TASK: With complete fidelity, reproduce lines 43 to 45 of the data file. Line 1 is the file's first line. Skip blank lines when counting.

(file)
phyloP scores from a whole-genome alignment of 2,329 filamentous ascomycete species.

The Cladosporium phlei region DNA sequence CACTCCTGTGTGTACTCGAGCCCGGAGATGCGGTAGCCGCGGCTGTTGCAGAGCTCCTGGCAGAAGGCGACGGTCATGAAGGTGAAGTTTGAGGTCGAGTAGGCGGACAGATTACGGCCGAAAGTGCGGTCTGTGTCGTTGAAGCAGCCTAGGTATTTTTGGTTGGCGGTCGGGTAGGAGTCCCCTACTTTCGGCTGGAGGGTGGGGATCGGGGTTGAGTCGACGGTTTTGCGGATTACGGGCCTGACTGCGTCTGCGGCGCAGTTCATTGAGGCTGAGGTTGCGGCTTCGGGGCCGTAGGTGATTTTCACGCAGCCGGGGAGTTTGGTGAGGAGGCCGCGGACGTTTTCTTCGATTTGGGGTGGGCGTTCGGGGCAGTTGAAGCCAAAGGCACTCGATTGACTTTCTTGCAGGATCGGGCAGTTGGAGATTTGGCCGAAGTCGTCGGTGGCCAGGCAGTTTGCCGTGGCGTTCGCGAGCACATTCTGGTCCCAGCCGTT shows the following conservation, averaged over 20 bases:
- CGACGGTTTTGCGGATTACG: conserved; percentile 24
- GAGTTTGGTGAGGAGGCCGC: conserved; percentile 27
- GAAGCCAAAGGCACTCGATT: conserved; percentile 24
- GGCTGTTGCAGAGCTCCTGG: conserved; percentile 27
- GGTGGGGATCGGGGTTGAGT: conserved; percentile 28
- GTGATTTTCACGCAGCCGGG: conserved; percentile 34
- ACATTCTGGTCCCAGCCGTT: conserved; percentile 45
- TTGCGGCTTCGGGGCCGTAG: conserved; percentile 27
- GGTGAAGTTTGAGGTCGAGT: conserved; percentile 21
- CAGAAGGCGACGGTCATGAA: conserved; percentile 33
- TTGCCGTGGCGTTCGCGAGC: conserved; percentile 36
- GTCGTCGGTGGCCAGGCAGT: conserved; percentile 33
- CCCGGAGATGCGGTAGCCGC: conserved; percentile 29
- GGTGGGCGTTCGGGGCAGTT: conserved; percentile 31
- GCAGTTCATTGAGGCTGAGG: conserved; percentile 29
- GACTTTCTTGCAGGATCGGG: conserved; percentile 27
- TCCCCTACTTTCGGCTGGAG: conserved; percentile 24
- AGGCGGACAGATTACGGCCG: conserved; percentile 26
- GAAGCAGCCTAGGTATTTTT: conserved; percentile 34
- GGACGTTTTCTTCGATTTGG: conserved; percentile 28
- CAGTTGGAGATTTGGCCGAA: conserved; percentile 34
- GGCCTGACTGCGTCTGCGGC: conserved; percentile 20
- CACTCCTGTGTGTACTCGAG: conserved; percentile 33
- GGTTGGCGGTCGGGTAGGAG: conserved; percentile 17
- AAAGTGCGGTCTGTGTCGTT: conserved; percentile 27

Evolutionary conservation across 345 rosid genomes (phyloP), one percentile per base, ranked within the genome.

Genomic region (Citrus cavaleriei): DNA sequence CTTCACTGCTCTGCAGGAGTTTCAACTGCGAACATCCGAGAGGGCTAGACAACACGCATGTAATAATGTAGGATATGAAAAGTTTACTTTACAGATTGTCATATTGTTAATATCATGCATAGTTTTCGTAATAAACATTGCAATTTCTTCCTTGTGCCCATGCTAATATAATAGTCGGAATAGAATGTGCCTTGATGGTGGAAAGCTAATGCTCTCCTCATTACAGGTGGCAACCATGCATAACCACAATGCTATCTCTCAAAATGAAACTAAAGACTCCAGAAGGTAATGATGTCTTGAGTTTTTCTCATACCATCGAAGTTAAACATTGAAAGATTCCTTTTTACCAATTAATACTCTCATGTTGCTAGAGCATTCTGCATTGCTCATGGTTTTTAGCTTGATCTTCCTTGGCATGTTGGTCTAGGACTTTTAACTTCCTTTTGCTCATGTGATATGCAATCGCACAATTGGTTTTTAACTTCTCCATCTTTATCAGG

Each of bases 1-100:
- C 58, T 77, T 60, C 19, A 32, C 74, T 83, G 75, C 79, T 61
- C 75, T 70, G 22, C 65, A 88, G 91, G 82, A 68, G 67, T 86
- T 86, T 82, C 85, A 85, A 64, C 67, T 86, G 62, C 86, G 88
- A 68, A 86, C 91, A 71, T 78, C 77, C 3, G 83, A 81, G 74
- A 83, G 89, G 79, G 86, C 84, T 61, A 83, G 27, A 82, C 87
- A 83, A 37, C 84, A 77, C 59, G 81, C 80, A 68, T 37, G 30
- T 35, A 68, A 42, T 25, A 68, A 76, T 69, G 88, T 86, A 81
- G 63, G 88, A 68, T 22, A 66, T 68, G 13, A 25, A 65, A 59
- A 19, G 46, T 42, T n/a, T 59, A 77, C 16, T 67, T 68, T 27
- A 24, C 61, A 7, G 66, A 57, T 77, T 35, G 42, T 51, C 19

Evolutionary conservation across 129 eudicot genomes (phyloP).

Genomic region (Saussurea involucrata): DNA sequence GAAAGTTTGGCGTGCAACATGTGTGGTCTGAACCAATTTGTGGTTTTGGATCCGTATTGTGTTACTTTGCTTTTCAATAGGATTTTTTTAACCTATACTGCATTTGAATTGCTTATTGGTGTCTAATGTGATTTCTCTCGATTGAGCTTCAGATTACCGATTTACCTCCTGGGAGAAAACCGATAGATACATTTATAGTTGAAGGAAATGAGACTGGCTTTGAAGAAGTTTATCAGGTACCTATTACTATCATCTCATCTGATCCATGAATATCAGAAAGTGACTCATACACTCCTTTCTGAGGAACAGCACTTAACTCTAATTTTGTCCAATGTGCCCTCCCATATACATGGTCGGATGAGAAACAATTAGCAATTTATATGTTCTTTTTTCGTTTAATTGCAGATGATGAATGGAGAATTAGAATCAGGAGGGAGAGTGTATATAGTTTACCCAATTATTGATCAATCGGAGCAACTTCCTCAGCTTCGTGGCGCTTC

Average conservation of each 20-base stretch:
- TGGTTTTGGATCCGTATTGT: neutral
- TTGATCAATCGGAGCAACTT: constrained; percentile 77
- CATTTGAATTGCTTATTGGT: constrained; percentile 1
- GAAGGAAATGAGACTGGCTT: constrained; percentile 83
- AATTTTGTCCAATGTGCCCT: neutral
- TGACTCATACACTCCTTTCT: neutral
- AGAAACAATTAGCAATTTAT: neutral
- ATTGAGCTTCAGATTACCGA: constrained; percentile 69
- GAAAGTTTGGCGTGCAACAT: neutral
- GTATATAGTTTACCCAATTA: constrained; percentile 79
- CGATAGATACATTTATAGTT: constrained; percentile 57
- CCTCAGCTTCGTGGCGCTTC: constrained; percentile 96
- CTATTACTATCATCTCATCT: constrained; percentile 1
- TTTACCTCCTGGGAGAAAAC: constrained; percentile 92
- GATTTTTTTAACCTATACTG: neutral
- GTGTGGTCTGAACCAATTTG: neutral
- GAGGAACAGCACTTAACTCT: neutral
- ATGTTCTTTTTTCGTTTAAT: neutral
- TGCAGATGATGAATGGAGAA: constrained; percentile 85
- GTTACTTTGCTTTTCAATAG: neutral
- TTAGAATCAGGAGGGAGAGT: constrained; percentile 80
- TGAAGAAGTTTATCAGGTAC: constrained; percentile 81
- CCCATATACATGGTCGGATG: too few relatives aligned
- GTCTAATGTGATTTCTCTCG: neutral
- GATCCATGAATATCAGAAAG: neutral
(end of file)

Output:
Average conservation of each 20-base stretch:
- TGGTTTTGGATCCGTATTGT: neutral
- TTGATCAATCGGAGCAACTT: constrained; percentile 77